I’ve long wanted to go to the exquisite Roseland Cottage, but it is a bit out of the way. In the “quiet corner” of Connecticut, and on a Labor Day Saturday, it took me 90 minutes to get to Woodstock and the house. Basically, nothing in Connecticut is further away.
It is clearly worth the trip though. What a beauty this house is, with its meticulous care inside and out and its picture-perfect gardens.
Yes, the house is Gothic Revival, not something you see everyday in historic New England. And like it’s not too distant neighbors in Newport, this house was built as a summer cottage for wealthy New Yorkers. So why doesn’t Roseland look like a Newport ‘cottage’?
One guide today speculated that the association of the Gothic style with cathedrals and religious piety was the driving factor. Henry Bowen, whose wealth stemmed from silk textiles before turning to insurance, was a Temperance man. No drinking or smoking for him. He even had his seven sons sign a Pledge of Temperance before going off to college that they would not only refrain from drinking and smoking, but also avoid gambling, going to the theater and opera, and somewhat peculiarly, boating. Note, no mention of the fairer sex. The boys did sign, but were, to the man, known as notorious party-ers. A bit of rebellion anyone?
Anyhow, the pointed arches of the Gothic style, for the exterior styling and interior windows and doorways, even in the servant areas, suggest that Bowen wanted to remind all householders of aspirational Christian values to inspire each to live a better life. An intriguing thought.
Our guide said that Bowen was an abolitionist, and I asked whether he was bothered by working in textiles and doing business with the South that clearly relied on enslaved labor. She said he stated, “my goods are for sale, not my conscience.” Hmmm. I’m not sure that addresses the issue, if he profited off of the system.
Regardless, the Civil War and the resulting Reconstruction era meant that his Southern clients were unable to pay his bills. He had to close his business and shifted his energies to insurance, where he built a billion dollar business. I’m sure that was none too clean either.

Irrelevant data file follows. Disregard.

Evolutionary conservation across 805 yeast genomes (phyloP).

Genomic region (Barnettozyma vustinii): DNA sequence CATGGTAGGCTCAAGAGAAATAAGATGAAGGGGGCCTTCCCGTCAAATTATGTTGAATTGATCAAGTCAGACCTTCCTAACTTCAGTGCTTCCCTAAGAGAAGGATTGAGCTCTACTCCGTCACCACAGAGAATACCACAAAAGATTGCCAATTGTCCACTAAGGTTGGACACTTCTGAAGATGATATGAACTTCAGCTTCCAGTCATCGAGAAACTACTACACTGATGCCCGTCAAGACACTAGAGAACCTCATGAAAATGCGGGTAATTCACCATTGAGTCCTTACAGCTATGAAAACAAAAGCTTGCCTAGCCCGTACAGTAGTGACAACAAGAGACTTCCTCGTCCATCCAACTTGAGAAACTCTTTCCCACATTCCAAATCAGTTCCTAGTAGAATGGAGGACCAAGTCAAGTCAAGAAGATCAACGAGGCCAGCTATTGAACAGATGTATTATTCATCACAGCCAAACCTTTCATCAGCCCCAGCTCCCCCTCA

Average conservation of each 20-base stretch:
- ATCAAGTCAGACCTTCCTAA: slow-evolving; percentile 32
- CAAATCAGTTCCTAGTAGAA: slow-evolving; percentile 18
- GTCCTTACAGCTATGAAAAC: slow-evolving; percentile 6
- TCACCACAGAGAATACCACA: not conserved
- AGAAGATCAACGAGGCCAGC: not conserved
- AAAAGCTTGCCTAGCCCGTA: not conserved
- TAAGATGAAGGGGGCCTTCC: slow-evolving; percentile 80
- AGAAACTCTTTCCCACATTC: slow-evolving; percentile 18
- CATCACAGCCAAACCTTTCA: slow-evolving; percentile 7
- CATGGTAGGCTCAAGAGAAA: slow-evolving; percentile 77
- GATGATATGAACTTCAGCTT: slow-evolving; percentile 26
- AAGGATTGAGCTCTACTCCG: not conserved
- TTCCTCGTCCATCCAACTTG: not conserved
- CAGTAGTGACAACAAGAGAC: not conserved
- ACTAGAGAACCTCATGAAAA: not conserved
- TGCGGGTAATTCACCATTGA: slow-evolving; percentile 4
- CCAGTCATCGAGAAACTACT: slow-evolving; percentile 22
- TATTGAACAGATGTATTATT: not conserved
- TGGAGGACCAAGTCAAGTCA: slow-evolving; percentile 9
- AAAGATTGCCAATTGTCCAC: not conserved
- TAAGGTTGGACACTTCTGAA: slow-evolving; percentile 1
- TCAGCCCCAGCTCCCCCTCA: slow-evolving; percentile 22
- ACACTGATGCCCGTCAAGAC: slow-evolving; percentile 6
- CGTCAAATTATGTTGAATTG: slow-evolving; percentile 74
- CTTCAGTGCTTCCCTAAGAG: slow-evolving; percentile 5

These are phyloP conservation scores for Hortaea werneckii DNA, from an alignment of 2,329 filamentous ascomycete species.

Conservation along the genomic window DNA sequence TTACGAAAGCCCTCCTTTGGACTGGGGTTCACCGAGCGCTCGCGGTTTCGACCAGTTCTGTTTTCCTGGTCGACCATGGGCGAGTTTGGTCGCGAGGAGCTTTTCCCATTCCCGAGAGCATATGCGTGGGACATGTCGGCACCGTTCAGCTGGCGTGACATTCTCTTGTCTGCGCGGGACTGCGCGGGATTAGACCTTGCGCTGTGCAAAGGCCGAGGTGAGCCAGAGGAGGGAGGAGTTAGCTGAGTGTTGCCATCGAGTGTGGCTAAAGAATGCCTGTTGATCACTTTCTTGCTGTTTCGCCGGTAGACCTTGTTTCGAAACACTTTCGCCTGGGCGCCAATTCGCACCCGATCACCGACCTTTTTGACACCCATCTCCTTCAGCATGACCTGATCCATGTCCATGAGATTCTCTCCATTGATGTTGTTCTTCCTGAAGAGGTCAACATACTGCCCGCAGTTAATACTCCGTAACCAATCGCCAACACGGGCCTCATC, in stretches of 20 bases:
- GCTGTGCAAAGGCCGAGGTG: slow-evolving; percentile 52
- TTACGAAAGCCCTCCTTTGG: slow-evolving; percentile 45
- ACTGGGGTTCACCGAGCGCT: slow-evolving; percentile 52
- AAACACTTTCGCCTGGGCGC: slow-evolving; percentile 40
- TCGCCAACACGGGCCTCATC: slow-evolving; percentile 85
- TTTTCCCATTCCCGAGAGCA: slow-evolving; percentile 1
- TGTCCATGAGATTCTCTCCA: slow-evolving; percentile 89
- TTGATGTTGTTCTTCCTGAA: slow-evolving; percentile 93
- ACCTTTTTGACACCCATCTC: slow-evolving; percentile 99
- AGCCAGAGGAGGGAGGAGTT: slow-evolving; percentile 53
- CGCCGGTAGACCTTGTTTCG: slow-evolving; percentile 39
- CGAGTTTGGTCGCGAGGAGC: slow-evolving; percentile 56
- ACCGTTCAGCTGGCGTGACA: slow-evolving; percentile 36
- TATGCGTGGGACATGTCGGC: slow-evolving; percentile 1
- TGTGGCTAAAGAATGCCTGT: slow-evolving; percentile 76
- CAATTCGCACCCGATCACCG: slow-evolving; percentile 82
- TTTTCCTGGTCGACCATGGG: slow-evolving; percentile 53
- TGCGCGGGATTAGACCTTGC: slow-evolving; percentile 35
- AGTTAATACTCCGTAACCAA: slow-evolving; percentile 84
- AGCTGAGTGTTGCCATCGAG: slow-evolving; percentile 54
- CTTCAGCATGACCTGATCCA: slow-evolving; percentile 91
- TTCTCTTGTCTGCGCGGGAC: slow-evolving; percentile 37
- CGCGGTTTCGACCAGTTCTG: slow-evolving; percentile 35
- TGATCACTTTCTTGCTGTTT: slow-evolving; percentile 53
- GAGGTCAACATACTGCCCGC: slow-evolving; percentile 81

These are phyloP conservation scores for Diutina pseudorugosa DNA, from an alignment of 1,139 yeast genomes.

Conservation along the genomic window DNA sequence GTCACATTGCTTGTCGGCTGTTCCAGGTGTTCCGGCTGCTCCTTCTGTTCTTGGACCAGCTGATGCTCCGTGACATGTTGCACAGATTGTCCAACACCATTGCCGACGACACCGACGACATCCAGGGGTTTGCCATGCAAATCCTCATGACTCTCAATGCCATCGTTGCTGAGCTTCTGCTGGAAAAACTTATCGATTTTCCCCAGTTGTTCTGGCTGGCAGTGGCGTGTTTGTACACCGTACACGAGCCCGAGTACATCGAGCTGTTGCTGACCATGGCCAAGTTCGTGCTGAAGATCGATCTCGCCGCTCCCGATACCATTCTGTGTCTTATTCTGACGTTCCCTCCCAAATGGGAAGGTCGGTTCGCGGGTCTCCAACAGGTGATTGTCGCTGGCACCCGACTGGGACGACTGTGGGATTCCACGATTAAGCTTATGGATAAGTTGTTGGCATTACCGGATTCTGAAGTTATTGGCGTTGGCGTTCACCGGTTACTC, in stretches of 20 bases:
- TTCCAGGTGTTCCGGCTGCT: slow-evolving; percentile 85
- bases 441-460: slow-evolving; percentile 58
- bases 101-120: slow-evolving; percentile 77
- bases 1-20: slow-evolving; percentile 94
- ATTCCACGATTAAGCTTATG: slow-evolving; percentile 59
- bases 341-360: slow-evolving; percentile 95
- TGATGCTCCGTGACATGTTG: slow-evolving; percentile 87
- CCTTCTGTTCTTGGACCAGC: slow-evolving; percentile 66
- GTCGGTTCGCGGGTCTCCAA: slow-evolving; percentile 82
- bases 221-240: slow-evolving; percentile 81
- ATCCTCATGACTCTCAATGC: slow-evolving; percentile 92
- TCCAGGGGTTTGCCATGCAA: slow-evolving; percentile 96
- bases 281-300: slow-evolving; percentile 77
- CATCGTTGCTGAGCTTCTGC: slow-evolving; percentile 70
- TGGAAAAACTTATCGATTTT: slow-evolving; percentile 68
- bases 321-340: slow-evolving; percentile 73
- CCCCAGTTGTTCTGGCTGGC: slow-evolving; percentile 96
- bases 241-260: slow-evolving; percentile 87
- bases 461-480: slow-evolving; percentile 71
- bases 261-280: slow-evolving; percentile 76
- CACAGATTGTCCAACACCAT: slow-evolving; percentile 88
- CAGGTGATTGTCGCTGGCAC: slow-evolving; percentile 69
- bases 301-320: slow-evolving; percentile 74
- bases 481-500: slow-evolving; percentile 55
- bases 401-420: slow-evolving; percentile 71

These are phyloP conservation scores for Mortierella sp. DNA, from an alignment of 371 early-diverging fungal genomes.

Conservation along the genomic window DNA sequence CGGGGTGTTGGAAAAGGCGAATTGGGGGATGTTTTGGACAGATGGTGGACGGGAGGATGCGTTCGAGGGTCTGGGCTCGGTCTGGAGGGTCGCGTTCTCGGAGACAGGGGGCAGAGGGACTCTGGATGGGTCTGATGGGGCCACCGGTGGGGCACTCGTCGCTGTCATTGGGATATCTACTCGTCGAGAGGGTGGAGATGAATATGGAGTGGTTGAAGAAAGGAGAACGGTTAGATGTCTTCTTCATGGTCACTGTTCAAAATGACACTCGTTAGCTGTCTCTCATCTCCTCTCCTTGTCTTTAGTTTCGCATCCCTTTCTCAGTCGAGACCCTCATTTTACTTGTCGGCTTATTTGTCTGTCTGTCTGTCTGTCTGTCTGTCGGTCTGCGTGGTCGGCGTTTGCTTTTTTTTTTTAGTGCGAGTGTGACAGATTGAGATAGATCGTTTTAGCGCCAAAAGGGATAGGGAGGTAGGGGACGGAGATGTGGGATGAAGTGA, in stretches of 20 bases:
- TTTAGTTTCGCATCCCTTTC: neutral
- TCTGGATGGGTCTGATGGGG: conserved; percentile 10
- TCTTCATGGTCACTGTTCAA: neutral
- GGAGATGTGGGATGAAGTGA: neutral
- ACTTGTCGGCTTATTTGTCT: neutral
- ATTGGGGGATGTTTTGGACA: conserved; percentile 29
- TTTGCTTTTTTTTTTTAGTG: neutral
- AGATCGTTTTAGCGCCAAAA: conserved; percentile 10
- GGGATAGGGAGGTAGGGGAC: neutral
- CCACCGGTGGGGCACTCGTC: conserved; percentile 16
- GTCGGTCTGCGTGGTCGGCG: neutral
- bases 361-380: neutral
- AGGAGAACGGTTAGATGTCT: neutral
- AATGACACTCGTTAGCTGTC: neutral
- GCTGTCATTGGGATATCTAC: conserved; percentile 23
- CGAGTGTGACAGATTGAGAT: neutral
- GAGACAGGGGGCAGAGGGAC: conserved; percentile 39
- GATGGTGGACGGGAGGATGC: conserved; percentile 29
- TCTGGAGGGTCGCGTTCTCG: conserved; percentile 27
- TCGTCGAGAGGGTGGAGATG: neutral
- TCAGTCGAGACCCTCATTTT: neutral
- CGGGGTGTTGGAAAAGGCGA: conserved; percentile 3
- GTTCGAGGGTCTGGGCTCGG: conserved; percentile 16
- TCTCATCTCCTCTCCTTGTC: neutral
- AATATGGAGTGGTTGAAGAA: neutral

But I’m not here to debate the morals of a pious, rich man. Instead I enjoy his house.
Apparently, it’s always been pink, as you see it, with perhaps a reference to rose color, the rose being his first wife’s favorite flower. She konked after giving him 10 kids, and he married again, leading to one more son. By this time, after the Civil War, he was uber-wealthy and attracted U.S. Presidents to visit his hometown of Woodstock and stay with him at the cottage.
Roseland was known for its July 4 celebrations. Each year, the party was so huge that it spilled out from the house and into the park Bowen built for his entertainments. Voluminous amounts of bunting decorated the grounds. Forget the barbecue. You received your pretty little printed brochure listing all the lectures taking place under the tent and when you could catch the day-time fireworks–a Japanese technology. You could enjoy a pink lemonade while strolling through what the New York Times called a “fairy garden,” if you were one of the lucky 1000 or so people who began coming, along with the sitting President. Of course, there were fireworks at night, too.
President Grant, during his 1870 visit also learned a new skill. Bowling. The house features a bowling alley completely made of wood. The ball and pins were made of wood, too. Grant had never bowled before, and on his first try, he got a strike. So delighted was he that he broke out a cigar. Bowen wasn’t having it and shooed the president outside to smoke.
Also outside was a new privy, erected for a presidential visit. Since you know I’m already familiar with Connecticut’s privies, I can knowledgeably comment that these were pretty high end. A wall separated the holes, and the president could close the door for some additional, ahem, privy. These niceties were not available in Roseland’s indoor privies.
Such were the details learned on the behind-the-scenes tour. We crawled around the cellar, shining our flashlights to see early construction (and a dead mouse) and marveled at the height of the attic rafters and their intricate carpentry. We slithered down creaky staircases, imagining servants carrying tea trays. We wondered how the very heavy furniture in the attic got there, other than on the backs of servants up narrow stairways. We saw how water for baths upstairs had to be pumped up three flights from the cellar cistern. Sheesh. Forget “Downton Abbey.” Servant’s lives were impossibly hard.
What they apparently did so well was make the life upstairs beautiful and seemingly effortless. Perhaps pride (and the privies) were enough reason to stay with the Bowens. One servant worked for the family for over 50 years! Imagine…